Amazon’s Twitch partners with sports leagues, launches SDK. Will piracy follow?

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Amazon-owned Twitch enables people to share online game-play and live events over the Internet, through the Twitch portal or app, to mobile and computer users.

You might remember the first time you heard of Twitch, when a friend or family member asked you to watch while he or she play games online with friends.  Now Twitch has begun partnering with some of the world’s best-known sports leagues, to bring matches to Twitch users.

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According to ESPN, Twitch has introduced dedicated pages with a variety of sports partners, including the NBA, Major League Baseball, the NFL, National Hockey League and others.  Twitch has also partnered with four European football (soccer) clubs for exclusive content.

Image source: Twitch

Additional news coverage

Sports Pro: Real Madrid and Arsenal on board for as Twitch launches sports channel

In a related development, Amazon Web Services has made the platform behind Twitch available to video developers, branded as Amazon Interactive Video Service (IVS).  It offers APIs and a software development kit that enables video providers and app developers to add synchronized ads, chat rooms, Q&A and interactive polling to their apps.

Why it matters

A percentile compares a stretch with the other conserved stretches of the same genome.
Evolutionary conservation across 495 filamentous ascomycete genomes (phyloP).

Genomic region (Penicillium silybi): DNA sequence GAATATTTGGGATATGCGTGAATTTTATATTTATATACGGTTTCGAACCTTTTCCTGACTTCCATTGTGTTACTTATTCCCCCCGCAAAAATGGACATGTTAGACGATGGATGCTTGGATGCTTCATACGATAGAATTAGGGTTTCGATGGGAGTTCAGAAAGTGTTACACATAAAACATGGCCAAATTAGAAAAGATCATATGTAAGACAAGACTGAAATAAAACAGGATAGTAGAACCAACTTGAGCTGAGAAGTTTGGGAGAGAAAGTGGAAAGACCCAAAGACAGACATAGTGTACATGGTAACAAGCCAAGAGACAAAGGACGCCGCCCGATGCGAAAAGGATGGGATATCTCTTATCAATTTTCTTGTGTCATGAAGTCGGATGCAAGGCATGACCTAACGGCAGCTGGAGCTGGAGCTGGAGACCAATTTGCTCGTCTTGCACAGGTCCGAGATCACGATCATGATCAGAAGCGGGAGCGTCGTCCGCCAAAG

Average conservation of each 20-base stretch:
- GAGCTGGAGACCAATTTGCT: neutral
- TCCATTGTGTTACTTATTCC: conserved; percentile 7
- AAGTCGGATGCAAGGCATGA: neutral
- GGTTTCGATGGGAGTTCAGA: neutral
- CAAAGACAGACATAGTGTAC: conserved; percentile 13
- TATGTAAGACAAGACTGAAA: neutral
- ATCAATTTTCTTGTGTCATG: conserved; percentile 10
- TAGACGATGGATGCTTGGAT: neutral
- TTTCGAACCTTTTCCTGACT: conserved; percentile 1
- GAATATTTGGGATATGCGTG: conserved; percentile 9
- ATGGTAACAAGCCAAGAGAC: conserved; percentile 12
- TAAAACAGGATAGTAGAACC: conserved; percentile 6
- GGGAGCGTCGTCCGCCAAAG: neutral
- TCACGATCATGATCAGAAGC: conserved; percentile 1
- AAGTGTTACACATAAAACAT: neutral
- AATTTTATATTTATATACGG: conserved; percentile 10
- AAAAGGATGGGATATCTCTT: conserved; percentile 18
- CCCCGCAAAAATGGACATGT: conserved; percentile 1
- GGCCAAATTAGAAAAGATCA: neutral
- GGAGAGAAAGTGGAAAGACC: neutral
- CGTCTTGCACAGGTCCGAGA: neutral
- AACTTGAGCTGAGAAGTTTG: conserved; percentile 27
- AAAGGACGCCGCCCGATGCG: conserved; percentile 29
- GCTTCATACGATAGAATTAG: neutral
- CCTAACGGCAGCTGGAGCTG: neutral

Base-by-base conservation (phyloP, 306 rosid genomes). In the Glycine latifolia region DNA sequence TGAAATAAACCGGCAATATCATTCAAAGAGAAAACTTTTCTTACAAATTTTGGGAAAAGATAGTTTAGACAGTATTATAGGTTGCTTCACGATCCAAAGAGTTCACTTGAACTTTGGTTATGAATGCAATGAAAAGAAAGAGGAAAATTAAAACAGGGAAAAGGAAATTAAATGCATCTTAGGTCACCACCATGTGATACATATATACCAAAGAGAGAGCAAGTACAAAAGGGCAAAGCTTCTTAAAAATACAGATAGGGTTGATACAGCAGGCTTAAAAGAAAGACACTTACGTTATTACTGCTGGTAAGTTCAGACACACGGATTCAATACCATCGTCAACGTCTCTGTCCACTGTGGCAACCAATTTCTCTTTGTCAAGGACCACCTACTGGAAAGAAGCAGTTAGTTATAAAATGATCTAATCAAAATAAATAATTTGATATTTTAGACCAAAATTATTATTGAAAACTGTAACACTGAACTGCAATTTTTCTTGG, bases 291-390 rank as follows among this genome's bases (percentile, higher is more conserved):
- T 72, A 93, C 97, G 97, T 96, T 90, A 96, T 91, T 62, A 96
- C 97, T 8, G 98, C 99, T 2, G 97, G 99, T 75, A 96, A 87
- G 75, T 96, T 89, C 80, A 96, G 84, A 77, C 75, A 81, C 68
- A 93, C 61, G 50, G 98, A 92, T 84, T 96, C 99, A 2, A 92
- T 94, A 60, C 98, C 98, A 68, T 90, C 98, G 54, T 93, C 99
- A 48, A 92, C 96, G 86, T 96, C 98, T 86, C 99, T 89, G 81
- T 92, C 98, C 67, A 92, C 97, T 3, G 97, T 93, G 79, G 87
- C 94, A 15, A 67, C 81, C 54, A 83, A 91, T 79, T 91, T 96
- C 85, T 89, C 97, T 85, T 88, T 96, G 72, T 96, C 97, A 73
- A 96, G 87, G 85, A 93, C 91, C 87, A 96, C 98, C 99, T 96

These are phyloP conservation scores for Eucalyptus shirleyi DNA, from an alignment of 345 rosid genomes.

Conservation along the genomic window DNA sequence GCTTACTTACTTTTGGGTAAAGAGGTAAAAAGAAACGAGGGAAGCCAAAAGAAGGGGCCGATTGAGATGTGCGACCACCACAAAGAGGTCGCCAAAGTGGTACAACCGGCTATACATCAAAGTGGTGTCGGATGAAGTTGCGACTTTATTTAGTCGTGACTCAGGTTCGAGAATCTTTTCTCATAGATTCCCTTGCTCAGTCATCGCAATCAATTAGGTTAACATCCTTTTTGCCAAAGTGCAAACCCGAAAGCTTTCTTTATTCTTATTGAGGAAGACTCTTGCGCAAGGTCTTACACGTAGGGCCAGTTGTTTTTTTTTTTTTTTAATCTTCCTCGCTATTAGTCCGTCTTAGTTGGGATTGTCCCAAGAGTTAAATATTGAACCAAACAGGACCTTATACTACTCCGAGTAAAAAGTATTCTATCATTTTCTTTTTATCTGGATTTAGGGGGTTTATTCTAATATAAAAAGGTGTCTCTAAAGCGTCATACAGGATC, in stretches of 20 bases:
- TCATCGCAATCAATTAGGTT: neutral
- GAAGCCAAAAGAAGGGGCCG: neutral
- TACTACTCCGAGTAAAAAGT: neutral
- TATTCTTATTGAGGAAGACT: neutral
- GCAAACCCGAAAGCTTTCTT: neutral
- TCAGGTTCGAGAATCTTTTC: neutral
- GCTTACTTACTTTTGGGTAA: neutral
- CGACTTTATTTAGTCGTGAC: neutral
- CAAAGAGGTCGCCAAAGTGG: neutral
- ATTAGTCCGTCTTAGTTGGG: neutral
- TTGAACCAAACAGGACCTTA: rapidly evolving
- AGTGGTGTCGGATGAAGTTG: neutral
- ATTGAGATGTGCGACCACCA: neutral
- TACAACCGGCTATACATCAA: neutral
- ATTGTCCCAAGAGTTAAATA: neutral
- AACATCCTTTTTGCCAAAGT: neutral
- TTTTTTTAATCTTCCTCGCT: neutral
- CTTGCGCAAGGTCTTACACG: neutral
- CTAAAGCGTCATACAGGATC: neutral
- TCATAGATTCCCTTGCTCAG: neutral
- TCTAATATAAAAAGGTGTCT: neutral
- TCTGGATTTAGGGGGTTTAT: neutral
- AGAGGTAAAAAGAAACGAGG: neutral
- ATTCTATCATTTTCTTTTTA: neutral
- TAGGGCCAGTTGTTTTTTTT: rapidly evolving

Video sharing on one-to-many platforms like Twitch, Facebook’s Venue platform (launched in May with NASCAR), Twitter Multicast (launched with the PGA in June), YouTube Live and others might seem to be an obvious piracy use-case, and that the sports leagues would be fearful of it.

But the sports leagues are attracted by the level of viewer engagement enabled by these platforms because viewers can interact with one another in realtime while watching the game.  Also, these platforms bring a new generation of younger viewers to the table, via a platform that they use.

Sports programming distributed over Twitch is licensed for distribution by Twitch, and to that extent, stays within the platform.  The more concerning use-case would be the illegal sharing of copyrighted content by a Twitch user that captures the program and redistributes it outside the Twitch platform.

To counter that possibility, AWS integrates with anti-piracy technologies such as watermarking, fingerprinting, monitoring and analytics.

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